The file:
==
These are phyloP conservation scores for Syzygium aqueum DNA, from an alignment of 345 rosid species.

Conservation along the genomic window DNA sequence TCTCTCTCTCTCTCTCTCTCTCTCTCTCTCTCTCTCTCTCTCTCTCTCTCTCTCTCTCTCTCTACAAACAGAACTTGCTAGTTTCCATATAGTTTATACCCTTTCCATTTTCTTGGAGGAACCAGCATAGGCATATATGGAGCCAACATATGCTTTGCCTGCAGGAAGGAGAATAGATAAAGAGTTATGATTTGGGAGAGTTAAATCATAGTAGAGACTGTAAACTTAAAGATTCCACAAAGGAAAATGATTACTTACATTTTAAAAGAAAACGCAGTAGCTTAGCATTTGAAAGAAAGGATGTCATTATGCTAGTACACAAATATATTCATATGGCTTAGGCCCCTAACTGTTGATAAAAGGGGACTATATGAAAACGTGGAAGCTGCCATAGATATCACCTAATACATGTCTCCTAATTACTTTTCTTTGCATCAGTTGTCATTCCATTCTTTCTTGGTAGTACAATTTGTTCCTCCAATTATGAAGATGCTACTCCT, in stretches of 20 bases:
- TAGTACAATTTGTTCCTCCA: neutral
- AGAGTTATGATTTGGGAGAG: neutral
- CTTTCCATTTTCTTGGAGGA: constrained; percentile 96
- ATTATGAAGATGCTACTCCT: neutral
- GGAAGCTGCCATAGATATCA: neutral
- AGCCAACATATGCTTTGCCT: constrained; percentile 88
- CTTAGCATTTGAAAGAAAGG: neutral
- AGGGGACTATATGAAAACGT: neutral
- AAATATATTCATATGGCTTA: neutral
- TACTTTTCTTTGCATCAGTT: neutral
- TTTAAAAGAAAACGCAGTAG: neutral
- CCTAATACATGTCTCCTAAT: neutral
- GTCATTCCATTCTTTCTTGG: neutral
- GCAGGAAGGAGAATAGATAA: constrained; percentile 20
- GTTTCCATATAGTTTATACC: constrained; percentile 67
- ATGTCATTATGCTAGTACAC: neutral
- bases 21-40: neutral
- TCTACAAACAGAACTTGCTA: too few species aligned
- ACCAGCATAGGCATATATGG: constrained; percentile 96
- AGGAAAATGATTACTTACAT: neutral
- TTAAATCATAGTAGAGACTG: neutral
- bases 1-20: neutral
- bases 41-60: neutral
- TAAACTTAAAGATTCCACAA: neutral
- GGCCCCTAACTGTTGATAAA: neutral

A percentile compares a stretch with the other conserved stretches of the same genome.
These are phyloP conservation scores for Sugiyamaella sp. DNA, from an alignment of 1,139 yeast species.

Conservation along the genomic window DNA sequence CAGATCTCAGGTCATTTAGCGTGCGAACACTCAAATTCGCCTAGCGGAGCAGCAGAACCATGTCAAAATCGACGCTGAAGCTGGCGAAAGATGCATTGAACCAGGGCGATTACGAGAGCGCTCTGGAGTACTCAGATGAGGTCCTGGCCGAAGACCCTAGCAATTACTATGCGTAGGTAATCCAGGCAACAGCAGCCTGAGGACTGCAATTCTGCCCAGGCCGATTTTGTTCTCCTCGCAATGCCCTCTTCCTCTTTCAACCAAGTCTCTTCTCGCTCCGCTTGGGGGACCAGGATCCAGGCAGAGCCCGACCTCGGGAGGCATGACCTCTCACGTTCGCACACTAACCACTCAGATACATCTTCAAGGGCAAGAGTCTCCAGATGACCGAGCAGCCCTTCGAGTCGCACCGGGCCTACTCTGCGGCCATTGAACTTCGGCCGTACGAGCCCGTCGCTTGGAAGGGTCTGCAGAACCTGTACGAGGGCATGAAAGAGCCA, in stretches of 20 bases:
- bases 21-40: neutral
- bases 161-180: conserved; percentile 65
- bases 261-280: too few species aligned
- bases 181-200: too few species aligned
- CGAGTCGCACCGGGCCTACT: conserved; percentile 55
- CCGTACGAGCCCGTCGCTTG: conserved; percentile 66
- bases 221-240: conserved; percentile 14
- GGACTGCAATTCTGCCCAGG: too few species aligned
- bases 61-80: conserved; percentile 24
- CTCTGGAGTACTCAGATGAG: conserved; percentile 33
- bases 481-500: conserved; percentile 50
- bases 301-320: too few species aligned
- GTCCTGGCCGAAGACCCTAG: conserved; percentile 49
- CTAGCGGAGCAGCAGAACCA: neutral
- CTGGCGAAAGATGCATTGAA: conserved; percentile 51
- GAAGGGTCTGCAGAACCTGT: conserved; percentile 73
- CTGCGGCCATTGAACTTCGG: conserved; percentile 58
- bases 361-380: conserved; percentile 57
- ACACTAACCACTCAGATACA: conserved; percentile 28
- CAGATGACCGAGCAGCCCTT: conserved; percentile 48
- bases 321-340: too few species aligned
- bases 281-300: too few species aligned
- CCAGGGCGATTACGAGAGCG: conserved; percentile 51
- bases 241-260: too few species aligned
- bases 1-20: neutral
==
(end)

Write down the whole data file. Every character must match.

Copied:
These are phyloP conservation scores for Syzygium aqueum DNA, from an alignment of 345 rosid species.

Conservation along the genomic window DNA sequence TCTCTCTCTCTCTCTCTCTCTCTCTCTCTCTCTCTCTCTCTCTCTCTCTCTCTCTCTCTCTCTACAAACAGAACTTGCTAGTTTCCATATAGTTTATACCCTTTCCATTTTCTTGGAGGAACCAGCATAGGCATATATGGAGCCAACATATGCTTTGCCTGCAGGAAGGAGAATAGATAAAGAGTTATGATTTGGGAGAGTTAAATCATAGTAGAGACTGTAAACTTAAAGATTCCACAAAGGAAAATGATTACTTACATTTTAAAAGAAAACGCAGTAGCTTAGCATTTGAAAGAAAGGATGTCATTATGCTAGTACACAAATATATTCATATGGCTTAGGCCCCTAACTGTTGATAAAAGGGGACTATATGAAAACGTGGAAGCTGCCATAGATATCACCTAATACATGTCTCCTAATTACTTTTCTTTGCATCAGTTGTCATTCCATTCTTTCTTGGTAGTACAATTTGTTCCTCCAATTATGAAGATGCTACTCCT, in stretches of 20 bases:
- TAGTACAATTTGTTCCTCCA: neutral
- AGAGTTATGATTTGGGAGAG: neutral
- CTTTCCATTTTCTTGGAGGA: constrained; percentile 96
- ATTATGAAGATGCTACTCCT: neutral
- GGAAGCTGCCATAGATATCA: neutral
- AGCCAACATATGCTTTGCCT: constrained; percentile 88
- CTTAGCATTTGAAAGAAAGG: neutral
- AGGGGACTATATGAAAACGT: neutral
- AAATATATTCATATGGCTTA: neutral
- TACTTTTCTTTGCATCAGTT: neutral
- TTTAAAAGAAAACGCAGTAG: neutral
- CCTAATACATGTCTCCTAAT: neutral
- GTCATTCCATTCTTTCTTGG: neutral
- GCAGGAAGGAGAATAGATAA: constrained; percentile 20
- GTTTCCATATAGTTTATACC: constrained; percentile 67
- ATGTCATTATGCTAGTACAC: neutral
- bases 21-40: neutral
- TCTACAAACAGAACTTGCTA: too few species aligned
- ACCAGCATAGGCATATATGG: constrained; percentile 96
- AGGAAAATGATTACTTACAT: neutral
- TTAAATCATAGTAGAGACTG: neutral
- bases 1-20: neutral
- bases 41-60: neutral
- TAAACTTAAAGATTCCACAA: neutral
- GGCCCCTAACTGTTGATAAA: neutral

A percentile compares a stretch with the other conserved stretches of the same genome.
These are phyloP conservation scores for Sugiyamaella sp. DNA, from an alignment of 1,139 yeast species.

Conservation along the genomic window DNA sequence CAGATCTCAGGTCATTTAGCGTGCGAACACTCAAATTCGCCTAGCGGAGCAGCAGAACCATGTCAAAATCGACGCTGAAGCTGGCGAAAGATGCATTGAACCAGGGCGATTACGAGAGCGCTCTGGAGTACTCAGATGAGGTCCTGGCCGAAGACCCTAGCAATTACTATGCGTAGGTAATCCAGGCAACAGCAGCCTGAGGACTGCAATTCTGCCCAGGCCGATTTTGTTCTCCTCGCAATGCCCTCTTCCTCTTTCAACCAAGTCTCTTCTCGCTCCGCTTGGGGGACCAGGATCCAGGCAGAGCCCGACCTCGGGAGGCATGACCTCTCACGTTCGCACACTAACCACTCAGATACATCTTCAAGGGCAAGAGTCTCCAGATGACCGAGCAGCCCTTCGAGTCGCACCGGGCCTACTCTGCGGCCATTGAACTTCGGCCGTACGAGCCCGTCGCTTGGAAGGGTCTGCAGAACCTGTACGAGGGCATGAAAGAGCCA, in stretches of 20 bases:
- bases 21-40: neutral
- bases 161-180: conserved; percentile 65
- bases 261-280: too few species aligned
- bases 181-200: too few species aligned
- CGAGTCGCACCGGGCCTACT: conserved; percentile 55
- CCGTACGAGCCCGTCGCTTG: conserved; percentile 66
- bases 221-240: conserved; percentile 14
- GGACTGCAATTCTGCCCAGG: too few species aligned
- bases 61-80: conserved; percentile 24
- CTCTGGAGTACTCAGATGAG: conserved; percentile 33
- bases 481-500: conserved; percentile 50
- bases 301-320: too few species aligned
- GTCCTGGCCGAAGACCCTAG: conserved; percentile 49
- CTAGCGGAGCAGCAGAACCA: neutral
- CTGGCGAAAGATGCATTGAA: conserved; percentile 51
- GAAGGGTCTGCAGAACCTGT: conserved; percentile 73
- CTGCGGCCATTGAACTTCGG: conserved; percentile 58
- bases 361-380: conserved; percentile 57
- ACACTAACCACTCAGATACA: conserved; percentile 28
- CAGATGACCGAGCAGCCCTT: conserved; percentile 48
- bases 321-340: too few species aligned
- bases 281-300: too few species aligned
- CCAGGGCGATTACGAGAGCG: conserved; percentile 51
- bases 241-260: too few species aligned
- bases 1-20: neutral